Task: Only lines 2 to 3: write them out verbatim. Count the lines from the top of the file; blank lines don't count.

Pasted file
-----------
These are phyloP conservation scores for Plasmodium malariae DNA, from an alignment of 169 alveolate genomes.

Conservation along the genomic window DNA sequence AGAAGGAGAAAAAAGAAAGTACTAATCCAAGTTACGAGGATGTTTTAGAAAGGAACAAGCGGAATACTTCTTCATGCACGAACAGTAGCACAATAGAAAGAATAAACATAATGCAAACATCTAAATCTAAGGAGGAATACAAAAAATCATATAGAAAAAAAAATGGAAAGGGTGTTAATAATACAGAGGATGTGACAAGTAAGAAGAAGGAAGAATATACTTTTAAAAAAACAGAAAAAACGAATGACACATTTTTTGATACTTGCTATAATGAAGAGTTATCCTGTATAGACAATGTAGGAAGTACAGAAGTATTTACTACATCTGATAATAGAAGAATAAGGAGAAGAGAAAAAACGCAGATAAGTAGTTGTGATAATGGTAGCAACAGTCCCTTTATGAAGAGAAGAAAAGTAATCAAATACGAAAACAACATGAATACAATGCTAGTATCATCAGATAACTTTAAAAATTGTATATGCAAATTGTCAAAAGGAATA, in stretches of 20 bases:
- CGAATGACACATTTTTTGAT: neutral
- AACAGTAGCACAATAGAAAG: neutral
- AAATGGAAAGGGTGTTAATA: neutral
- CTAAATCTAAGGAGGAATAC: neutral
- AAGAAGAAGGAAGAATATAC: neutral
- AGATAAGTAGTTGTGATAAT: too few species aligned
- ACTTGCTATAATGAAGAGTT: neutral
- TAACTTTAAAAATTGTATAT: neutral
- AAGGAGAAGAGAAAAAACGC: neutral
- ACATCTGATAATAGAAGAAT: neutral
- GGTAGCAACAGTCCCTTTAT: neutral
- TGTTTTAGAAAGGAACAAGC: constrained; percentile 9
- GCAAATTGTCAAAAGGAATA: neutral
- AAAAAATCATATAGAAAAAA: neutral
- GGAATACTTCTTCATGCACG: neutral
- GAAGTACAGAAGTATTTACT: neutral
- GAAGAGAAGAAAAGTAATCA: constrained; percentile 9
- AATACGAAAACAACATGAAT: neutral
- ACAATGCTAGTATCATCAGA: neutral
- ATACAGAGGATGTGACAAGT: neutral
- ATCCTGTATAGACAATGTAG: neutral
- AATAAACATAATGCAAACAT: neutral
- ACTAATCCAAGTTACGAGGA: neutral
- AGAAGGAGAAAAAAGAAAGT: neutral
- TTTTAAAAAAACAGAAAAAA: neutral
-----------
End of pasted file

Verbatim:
Conservation along the genomic window DNA sequence AGAAGGAGAAAAAAGAAAGTACTAATCCAAGTTACGAGGATGTTTTAGAAAGGAACAAGCGGAATACTTCTTCATGCACGAACAGTAGCACAATAGAAAGAATAAACATAATGCAAACATCTAAATCTAAGGAGGAATACAAAAAATCATATAGAAAAAAAAATGGAAAGGGTGTTAATAATACAGAGGATGTGACAAGTAAGAAGAAGGAAGAATATACTTTTAAAAAAACAGAAAAAACGAATGACACATTTTTTGATACTTGCTATAATGAAGAGTTATCCTGTATAGACAATGTAGGAAGTACAGAAGTATTTACTACATCTGATAATAGAAGAATAAGGAGAAGAGAAAAAACGCAGATAAGTAGTTGTGATAATGGTAGCAACAGTCCCTTTATGAAGAGAAGAAAAGTAATCAAATACGAAAACAACATGAATACAATGCTAGTATCATCAGATAACTTTAAAAATTGTATATGCAAATTGTCAAAAGGAATA, in stretches of 20 bases:
- CGAATGACACATTTTTTGAT: neutral